One has to keep their wits about them on the streets, as the traffic lights are more 'traffic light suggestions' and more than once I've almost had my ugly mug plastered across the front of a bus. Fortunately my apartment is close to a supermarket, and the thought of being an importer/exporter has crossed my mind. Heck, I think it's cheaper for me to bathe in Asahi at just over $1AUD for 640ml.
Just to prove I wasn't bluffing
What's a price comparison without the obligitory banana? (Note: ~6.5:$1AUD)

Anyway, I'm off to bed, like this guy on Taikang Rd. Ahh nothing like a Sunday afternoon nap while the world passes you by.

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Friday, July 08, 2011

The Idiot Has Landed

It's one of those 'fate' moments which just happens, but makes you think about the world we live in. A number of chance events and something that couldn't be replicated again in a thousand tries occurred on the way to Shanghai from Melbourne.

I was informed about a 4 hour delay - well, these things happen, I'll request an aisle seat I thought (no online check-in), ok, strike 2 out of 2 for that airline as I got a nice surprise as I stepped on the plane I had the dreaded window seat. I digress. The 'fate' moment occurred as I polished off a couple of fast food items courtesy of a $14 voucher from the airline. I had a full four hours to kill, but at that moment, mixed in with wandering the airport, I decided to proceed through customs. As I approached the gate, I noticed a work colleague who was travelling to NZ. What are the chances??? In anycase, it was a good way to kill a couple more hours and an excuse to down a few morning lagers. Thanks for the last Australian Asahi beers Panel!

On to the plane, a 'professor type' passenger managed to snag what I thought should have been my aisle seat. Commandeering the armrest and then some for the whole flight didn't improve my opinion of the man and coupled with constant sniffing, (I counted once every 20 seconds) I was on the brink of calling him a Tibetan supporter who hates Mao. Needless to say I chuckled as the second meal was reduced to 'Fish only' and he argued with the air hostesses to look for a chicken meal, only to be told none existed. Harsh, but it wasn't for an allergy as he reluctantly nibbled on the provided meal - didn't this guy realise a few years ago this was a communist country?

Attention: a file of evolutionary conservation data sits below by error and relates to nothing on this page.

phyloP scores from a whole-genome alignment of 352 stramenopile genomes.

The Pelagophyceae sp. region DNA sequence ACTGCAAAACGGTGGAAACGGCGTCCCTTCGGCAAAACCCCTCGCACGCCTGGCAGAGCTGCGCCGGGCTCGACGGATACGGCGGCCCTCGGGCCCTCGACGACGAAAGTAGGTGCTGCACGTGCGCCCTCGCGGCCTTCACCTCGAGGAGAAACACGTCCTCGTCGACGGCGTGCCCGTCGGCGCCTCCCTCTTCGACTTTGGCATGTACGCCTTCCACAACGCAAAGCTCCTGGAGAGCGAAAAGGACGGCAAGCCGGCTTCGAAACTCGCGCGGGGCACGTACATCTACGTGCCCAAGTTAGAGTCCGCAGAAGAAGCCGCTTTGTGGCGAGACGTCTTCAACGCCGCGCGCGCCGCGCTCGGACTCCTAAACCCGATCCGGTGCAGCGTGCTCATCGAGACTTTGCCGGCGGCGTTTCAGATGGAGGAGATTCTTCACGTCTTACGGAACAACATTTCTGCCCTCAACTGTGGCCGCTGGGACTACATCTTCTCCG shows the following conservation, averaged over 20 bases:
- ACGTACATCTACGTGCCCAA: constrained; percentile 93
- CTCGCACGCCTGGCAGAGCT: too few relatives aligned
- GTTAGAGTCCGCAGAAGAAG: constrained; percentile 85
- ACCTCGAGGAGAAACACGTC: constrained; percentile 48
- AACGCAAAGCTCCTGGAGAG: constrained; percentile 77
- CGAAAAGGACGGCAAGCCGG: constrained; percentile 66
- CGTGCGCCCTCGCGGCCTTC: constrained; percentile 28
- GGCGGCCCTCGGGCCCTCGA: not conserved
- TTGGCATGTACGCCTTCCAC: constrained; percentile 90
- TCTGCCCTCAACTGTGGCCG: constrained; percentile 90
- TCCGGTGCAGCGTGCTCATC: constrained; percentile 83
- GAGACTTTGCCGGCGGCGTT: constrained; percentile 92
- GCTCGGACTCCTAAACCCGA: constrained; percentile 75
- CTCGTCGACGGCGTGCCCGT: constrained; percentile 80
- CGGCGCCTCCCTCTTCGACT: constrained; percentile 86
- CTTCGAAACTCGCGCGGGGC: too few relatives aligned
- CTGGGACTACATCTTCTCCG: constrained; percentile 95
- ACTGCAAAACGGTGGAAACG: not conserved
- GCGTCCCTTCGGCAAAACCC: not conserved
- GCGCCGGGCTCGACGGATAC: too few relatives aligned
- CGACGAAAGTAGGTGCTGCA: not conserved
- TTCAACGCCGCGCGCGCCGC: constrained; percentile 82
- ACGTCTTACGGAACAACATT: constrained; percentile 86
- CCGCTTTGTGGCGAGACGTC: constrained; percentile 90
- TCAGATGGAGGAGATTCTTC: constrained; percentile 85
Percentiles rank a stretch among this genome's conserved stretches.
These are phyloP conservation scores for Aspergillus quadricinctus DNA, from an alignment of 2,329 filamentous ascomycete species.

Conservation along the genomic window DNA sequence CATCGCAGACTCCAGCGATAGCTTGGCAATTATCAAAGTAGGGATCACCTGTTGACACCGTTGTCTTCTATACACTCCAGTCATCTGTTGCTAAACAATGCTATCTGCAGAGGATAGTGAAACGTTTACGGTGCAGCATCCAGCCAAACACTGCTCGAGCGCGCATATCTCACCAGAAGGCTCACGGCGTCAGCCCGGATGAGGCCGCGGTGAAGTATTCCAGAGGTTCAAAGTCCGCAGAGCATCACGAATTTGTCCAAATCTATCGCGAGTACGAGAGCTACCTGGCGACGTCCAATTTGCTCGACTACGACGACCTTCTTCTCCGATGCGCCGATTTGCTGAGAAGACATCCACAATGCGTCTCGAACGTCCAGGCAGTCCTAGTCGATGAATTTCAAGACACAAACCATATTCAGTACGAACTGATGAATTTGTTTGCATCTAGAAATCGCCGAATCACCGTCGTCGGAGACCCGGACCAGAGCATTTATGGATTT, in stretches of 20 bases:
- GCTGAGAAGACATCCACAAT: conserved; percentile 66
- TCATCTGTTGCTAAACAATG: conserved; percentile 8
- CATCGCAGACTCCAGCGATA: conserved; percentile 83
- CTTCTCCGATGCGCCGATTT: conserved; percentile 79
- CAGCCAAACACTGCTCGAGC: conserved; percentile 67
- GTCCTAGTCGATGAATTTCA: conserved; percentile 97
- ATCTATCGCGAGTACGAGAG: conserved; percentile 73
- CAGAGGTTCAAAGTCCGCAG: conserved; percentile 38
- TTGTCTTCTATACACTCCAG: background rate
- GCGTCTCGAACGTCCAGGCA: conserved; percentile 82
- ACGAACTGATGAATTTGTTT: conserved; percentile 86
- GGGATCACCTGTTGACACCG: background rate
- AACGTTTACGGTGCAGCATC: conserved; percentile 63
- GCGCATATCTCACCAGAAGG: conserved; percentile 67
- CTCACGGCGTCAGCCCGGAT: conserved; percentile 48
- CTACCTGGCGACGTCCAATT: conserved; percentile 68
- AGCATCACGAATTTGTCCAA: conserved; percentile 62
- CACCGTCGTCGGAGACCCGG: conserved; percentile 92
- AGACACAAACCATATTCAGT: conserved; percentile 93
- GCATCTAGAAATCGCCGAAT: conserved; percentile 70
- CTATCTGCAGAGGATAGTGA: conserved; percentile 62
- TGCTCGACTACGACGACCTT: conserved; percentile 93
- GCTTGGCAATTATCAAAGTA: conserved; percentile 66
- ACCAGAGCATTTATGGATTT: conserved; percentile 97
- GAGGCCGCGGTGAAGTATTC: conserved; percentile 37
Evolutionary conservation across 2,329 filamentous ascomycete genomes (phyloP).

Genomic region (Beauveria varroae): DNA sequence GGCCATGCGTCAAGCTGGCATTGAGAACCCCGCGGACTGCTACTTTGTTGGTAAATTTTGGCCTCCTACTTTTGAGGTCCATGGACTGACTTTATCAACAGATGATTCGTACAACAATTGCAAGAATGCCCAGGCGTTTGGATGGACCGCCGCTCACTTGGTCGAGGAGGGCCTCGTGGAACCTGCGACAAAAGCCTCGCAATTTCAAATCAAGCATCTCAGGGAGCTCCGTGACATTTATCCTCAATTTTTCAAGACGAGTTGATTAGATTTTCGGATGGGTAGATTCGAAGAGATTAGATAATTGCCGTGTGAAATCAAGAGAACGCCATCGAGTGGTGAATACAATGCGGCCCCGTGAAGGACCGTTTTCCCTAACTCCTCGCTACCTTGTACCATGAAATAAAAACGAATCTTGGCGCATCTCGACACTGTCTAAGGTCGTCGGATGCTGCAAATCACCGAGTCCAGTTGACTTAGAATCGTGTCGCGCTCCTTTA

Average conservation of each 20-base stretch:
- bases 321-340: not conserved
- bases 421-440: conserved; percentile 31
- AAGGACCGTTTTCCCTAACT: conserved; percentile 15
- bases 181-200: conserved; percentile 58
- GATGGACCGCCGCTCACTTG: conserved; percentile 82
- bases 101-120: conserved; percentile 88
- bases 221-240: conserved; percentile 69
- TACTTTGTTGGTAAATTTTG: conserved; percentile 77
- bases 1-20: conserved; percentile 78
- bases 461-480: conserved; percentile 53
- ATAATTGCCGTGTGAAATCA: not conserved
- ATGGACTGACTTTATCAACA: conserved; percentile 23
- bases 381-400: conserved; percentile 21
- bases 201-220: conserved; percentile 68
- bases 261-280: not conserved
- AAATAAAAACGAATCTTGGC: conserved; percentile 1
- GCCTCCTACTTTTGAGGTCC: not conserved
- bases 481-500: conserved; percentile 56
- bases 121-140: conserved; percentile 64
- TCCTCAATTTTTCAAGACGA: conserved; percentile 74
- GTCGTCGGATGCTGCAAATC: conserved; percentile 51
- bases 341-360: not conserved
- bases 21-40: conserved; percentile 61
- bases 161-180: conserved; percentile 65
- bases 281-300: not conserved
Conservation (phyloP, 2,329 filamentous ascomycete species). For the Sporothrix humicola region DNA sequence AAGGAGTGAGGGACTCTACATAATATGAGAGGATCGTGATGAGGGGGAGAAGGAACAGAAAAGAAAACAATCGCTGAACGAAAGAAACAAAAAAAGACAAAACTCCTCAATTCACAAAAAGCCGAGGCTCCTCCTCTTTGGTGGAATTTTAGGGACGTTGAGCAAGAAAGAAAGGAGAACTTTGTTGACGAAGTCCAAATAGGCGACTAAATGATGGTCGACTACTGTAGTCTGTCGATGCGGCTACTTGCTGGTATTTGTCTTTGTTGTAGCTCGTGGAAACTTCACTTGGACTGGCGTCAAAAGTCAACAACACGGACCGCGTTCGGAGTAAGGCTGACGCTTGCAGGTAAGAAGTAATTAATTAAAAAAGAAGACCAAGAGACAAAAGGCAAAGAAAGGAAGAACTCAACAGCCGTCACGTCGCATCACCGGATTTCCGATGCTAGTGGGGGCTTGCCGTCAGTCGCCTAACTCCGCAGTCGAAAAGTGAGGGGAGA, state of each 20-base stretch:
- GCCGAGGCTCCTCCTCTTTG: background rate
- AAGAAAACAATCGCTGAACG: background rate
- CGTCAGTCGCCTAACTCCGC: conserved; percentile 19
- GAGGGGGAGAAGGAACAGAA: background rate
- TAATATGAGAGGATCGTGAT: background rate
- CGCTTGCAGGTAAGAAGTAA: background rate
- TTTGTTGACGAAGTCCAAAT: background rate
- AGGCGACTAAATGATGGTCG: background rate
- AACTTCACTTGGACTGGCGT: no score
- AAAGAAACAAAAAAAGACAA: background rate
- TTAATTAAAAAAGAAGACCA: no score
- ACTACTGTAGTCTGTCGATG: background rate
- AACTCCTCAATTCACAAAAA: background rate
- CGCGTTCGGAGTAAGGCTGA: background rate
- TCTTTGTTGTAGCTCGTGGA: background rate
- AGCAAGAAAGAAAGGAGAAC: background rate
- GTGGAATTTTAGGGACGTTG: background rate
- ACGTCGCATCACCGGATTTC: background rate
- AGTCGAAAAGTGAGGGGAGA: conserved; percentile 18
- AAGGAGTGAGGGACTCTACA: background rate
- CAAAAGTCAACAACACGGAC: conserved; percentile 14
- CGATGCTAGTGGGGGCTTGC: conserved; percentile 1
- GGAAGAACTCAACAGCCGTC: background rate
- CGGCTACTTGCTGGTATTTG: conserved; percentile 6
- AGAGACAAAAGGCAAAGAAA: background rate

Having had many warnings about taxis, coupled with my apparent lack of 'street smarts' (which I'll argue!) I was wary about the airport in Shanghai. Going through customs, the criteria for x-raying baggage was whomever was stupid enough to make eye contact with them, (I'll revise that street smart argument) while locals bustled past with their porn magazines strapped to their chests. I thought to myself all the pointers, ignore those people who ask if you need a taxi and go straight to the rank, just the rank I repeated to myself. Well, thanks to the 4 hour delay, at midnight all the shifty brothers were asleep, and the taxi rank consisted of 1 person - the man who walkie talkie'd to the awaiting cabs! The next tough job was explaining my destination, however this turned out to be easily interpreted by the taxi rank man to the taxi driver and we were off!

Going 130km/hr through overpasses and freeways certainly awakened the senses, as did seeing skid marks going from one side of the freeway to the other, that led to a crashed lamborghini with deployed airbags, as the driver sheepishly walked towards the awaiting tow truck. Thankfully the apartment was still open as an earlier phone call from Melbourne was greeted with a plethora of 'yes' answers to all my questions which planted a few doubts.

I plonked my bags in the room around 1am, turned on the computer, sending an email to let people know I was coming in to work later that day...